In a move seemingly designed expressly to cater to fans of the How Did This Get Made? podcast, Mill Creek Entertainment recently released B-movie auteur Andy Sidaris’ 1987 action classic Hard Ticket to Hawaii on Blu-ray. In a just world, this should be the disc release of the year.
Original Release Date: March 1987
Blu-ray Release Date: April 16, 2019
Directed by: Andy Sidaris
Starring: Ronn Moss, Dona Speir, Hope Marie Carlton
Blu-ray Special Features: Director intro, audio commentary, featurette, trailers
Big hair, fake tits, and tepid gunplay are the order of the day in the oeuvre of Andy Sidaris, a former TV journeyman who’d spent decades toiling away at sports programming (and even won an Emmy for coverage of the 1968 Olympics) until the home video revolution of the 1980s gave him an opportunity to live out his dreams of being an action movie director. Honing in on a simple but effective formula he succinctly dubbed Bullets, Bombs, and Babes, Sidaris’ movies were very cheap, nonsensical, and borderline incompetent, but have a purity of purpose and a spark of demented genius that cannot be denied.
Hard Ticket to Hawaii wastes little time letting you know exactly what kind of movie it’s going to be. A buxom starlet (the first of many) takes her top off to flash her silicone-inflated boobs at exactly 1 minute 35 seconds into the running time. The excuse for doing this is almost as weak as her acting skills.
The plot, what there is of it, mostly centers around Donna (Playboy Playmate Dona Speir), a DEA agent working undercover in Hawaii as a cargo plane pilot while she’s assigned to guard a Witness Protection informant named Taryn (Hope Marie Carlton, also a Playmate) who’s obsessed with spy movies. While ferrying tourists around the islands – and no, it’s never explained why these cargo pilots also seem to be tourist guides – the two accidentally stumble upon a diamond and/or drug smuggling operation run by evil British millionaire Mr. Chang (Peter Bromilow, a character actor who’s been in real movies including Wild at Heart and The Rocketeer). After a quick dip in the jacuzzi to put their thinking caps on and take their bikini tops off, Donna and Taryn call in reinforcements, in the form of super-stud DEA agent Rowdy Abilene (The Bold and the Beautiful star Ronn Moss) and his shirtless buddy Jade (Harold Diamond, an accomplished thespian who essayed the important role of “Stick Fighter” in Rambo III). Together, this group must not only take down the bad guys, but also contend with a dangerous “contaminated” snake that’s on its own, unrelated kill spree. Because of course that’s the sort of thing you’d call the DEA in for.
What follows are 96 minutes of atrocious acting, moronic dialogue, embarrassing production values, slack pacing, casual racism, gross sexism, and even a little transphobia. These are interspersed with lots more skeevy nudity and sex, plus action scenes involving dirt bike chases, karate chopping, nunchucks, throwing stars, an ultralight glider, and quote-unquote actors waving around prop guns they clearly don’t know how to hold properly. It’s the worst and also the best of the 1980s all in one package.
If none of that sells the movie to you (and it should, frankly), Sidaris really goes for broke with a couple of bonkers set-pieces that are guaranteed to leave you howling with laughter and delight. The most famous, which incorporates an upside-down skateboarder, a blow-up sex doll, and a rocket launcher, is staggering in its conception and execution. Nearly as good is a later scene culminating with killer game of Frisbee. The amount of cocaine that must have been consumed just to dream up these scenes, much less to enact them in live-action, defies comprehension.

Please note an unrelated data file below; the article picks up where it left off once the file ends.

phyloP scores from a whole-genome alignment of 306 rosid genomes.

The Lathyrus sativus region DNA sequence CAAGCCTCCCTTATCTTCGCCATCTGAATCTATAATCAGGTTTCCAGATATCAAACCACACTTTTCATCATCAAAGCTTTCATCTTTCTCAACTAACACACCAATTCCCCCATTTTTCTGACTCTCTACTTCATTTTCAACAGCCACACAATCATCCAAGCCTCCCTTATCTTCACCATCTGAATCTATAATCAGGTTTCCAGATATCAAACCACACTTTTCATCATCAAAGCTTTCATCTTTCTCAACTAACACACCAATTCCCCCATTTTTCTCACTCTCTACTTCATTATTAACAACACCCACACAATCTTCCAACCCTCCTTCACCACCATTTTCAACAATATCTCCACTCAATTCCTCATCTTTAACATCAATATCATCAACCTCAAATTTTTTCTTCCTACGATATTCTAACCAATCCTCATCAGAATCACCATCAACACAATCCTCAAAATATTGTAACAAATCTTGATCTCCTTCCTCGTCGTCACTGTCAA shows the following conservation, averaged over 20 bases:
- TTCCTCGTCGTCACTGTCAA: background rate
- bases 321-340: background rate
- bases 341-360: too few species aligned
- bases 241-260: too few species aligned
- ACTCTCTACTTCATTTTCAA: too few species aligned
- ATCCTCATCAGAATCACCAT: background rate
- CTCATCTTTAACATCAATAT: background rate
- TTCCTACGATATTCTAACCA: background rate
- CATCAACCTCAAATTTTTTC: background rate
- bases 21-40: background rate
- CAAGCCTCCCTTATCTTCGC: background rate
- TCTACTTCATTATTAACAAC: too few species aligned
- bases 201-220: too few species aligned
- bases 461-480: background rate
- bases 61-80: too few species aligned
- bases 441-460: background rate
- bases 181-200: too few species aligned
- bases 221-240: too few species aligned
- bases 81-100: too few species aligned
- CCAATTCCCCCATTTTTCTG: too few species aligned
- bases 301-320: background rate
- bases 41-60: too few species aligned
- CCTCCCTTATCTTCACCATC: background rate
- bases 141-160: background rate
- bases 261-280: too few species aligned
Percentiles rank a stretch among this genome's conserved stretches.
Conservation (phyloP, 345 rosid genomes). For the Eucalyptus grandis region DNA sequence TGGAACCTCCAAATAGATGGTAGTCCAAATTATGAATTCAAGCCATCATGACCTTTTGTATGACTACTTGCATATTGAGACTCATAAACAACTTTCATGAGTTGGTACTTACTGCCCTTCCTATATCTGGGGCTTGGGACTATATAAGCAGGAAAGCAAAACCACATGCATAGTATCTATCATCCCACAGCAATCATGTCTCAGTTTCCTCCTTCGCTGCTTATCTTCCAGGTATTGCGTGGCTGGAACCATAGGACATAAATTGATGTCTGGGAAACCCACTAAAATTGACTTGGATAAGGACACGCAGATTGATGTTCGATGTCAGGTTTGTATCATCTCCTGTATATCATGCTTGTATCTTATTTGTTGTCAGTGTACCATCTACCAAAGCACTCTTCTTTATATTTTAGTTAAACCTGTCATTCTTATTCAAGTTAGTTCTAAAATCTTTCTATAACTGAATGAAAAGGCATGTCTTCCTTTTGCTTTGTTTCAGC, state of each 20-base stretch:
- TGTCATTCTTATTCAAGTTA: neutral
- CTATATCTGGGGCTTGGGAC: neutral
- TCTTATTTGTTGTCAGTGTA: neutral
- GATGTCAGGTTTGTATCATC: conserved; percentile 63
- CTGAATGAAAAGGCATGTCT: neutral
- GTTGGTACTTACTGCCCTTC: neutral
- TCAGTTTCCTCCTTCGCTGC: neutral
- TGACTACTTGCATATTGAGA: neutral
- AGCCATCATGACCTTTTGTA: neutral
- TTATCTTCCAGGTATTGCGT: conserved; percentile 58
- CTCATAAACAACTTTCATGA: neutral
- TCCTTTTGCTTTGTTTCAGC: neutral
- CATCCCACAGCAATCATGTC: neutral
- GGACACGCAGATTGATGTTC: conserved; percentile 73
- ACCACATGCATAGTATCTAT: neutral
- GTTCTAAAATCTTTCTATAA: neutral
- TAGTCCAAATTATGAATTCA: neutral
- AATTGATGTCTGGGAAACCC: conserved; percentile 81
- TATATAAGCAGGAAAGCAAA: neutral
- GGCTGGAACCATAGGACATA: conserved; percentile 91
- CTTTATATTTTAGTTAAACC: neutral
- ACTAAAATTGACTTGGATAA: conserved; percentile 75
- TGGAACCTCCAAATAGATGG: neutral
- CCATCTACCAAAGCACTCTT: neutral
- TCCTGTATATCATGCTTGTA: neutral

Hold no illusions about it. Andy Sidaris made trashy, idiotic movies and Hard Ticket to Hawaii is, objectively, terrible on every level. It’s also kind of amazing.
I have no idea whether Hard Ticket to Hawaii ever actually played in a movie theater. Undoubtedly, its primary intended venue was VHS rentals. To that end, even the cheap and over-compressed DVDs from 18 years ago or the rips you can find on YouTube, crappy as they may be, are already better quality than the original audience could have hoped to see. Nevertheless, Mill Creek has gone the extra mile by offering an “All new 4K film transfer and HD restoration!” (Yes, that exclamation point is included in the quote on the marketing materials.) What an embarrassment of riches!
I’m sure that the 16:9 image (presumably matted from full-frame 4:3) is leagues better than any previous copy of the film. At the very least, it’s pretty sharp and genuinely has an HD level of detail beneath all the heavy grain. Unfortunately, that’s not to say that it actually looks any good. The picture is far too bright and washed-out, with blown-out contrasts that clip white details. While it’s true that the movie was always a sloppy affair with lousy photography, I’m not confident that all the problems can be chalked up to the original production. The contrast boost looks electronic in nature to me.
The awful DTS-HD Master Audio 2.0 soundtrack, on the other hand, is more likely to be the fault of poor recording and mixing. It’s harsh and strident, and basically sounds like listening to an aging VHS tape.
Bonus features include a director intro, an audio commentary, a behind-the-scenes featurette, and some trailers for other Sidaris productions. All were carried over from DVD. (Sidaris himself died in 2007.)
Also available simultaneously is a Blu-ray edition of Sidaris’ 1985 Malibu Express, the first feature in his BBB series. Picasso Trigger (1988) and Savage Beach (1989) are scheduled for release in July.